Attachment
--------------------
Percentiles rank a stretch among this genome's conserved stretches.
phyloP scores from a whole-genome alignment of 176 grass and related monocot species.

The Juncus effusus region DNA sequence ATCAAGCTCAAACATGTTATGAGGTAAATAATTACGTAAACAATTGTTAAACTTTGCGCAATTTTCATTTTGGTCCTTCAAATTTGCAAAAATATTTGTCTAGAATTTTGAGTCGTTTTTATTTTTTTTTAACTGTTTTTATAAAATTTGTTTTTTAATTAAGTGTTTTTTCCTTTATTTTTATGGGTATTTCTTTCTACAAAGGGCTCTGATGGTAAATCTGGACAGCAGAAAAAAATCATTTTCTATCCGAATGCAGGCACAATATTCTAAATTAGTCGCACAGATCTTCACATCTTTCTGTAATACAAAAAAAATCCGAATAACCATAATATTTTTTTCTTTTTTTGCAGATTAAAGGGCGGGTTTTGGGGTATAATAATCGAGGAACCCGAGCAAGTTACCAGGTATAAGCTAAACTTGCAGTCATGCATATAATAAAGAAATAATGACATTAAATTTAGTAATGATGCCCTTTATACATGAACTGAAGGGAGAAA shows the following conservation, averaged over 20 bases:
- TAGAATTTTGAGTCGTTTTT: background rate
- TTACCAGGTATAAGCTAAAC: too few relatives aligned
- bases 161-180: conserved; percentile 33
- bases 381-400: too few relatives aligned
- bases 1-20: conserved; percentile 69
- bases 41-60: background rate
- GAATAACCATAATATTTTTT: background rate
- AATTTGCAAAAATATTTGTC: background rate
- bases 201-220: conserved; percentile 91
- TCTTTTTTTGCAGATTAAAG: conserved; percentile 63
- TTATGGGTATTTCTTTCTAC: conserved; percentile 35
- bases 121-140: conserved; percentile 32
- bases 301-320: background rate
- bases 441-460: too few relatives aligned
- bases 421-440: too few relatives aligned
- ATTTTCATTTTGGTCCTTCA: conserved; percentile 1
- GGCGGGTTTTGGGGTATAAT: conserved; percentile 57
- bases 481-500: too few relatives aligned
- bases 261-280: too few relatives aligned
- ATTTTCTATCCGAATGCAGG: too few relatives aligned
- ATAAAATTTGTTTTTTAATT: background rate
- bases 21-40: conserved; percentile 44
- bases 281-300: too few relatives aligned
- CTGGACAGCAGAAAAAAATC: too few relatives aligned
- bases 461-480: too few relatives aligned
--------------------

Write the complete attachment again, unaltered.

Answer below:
Percentiles rank a stretch among this genome's conserved stretches.
phyloP scores from a whole-genome alignment of 176 grass and related monocot species.

The Juncus effusus region DNA sequence ATCAAGCTCAAACATGTTATGAGGTAAATAATTACGTAAACAATTGTTAAACTTTGCGCAATTTTCATTTTGGTCCTTCAAATTTGCAAAAATATTTGTCTAGAATTTTGAGTCGTTTTTATTTTTTTTTAACTGTTTTTATAAAATTTGTTTTTTAATTAAGTGTTTTTTCCTTTATTTTTATGGGTATTTCTTTCTACAAAGGGCTCTGATGGTAAATCTGGACAGCAGAAAAAAATCATTTTCTATCCGAATGCAGGCACAATATTCTAAATTAGTCGCACAGATCTTCACATCTTTCTGTAATACAAAAAAAATCCGAATAACCATAATATTTTTTTCTTTTTTTGCAGATTAAAGGGCGGGTTTTGGGGTATAATAATCGAGGAACCCGAGCAAGTTACCAGGTATAAGCTAAACTTGCAGTCATGCATATAATAAAGAAATAATGACATTAAATTTAGTAATGATGCCCTTTATACATGAACTGAAGGGAGAAA shows the following conservation, averaged over 20 bases:
- TAGAATTTTGAGTCGTTTTT: background rate
- TTACCAGGTATAAGCTAAAC: too few relatives aligned
- bases 161-180: conserved; percentile 33
- bases 381-400: too few relatives aligned
- bases 1-20: conserved; percentile 69
- bases 41-60: background rate
- GAATAACCATAATATTTTTT: background rate
- AATTTGCAAAAATATTTGTC: background rate
- bases 201-220: conserved; percentile 91
- TCTTTTTTTGCAGATTAAAG: conserved; percentile 63
- TTATGGGTATTTCTTTCTAC: conserved; percentile 35
- bases 121-140: conserved; percentile 32
- bases 301-320: background rate
- bases 441-460: too few relatives aligned
- bases 421-440: too few relatives aligned
- ATTTTCATTTTGGTCCTTCA: conserved; percentile 1
- GGCGGGTTTTGGGGTATAAT: conserved; percentile 57
- bases 481-500: too few relatives aligned
- bases 261-280: too few relatives aligned
- ATTTTCTATCCGAATGCAGG: too few relatives aligned
- ATAAAATTTGTTTTTTAATT: background rate
- bases 21-40: conserved; percentile 44
- bases 281-300: too few relatives aligned
- CTGGACAGCAGAAAAAAATC: too few relatives aligned
- bases 461-480: too few relatives aligned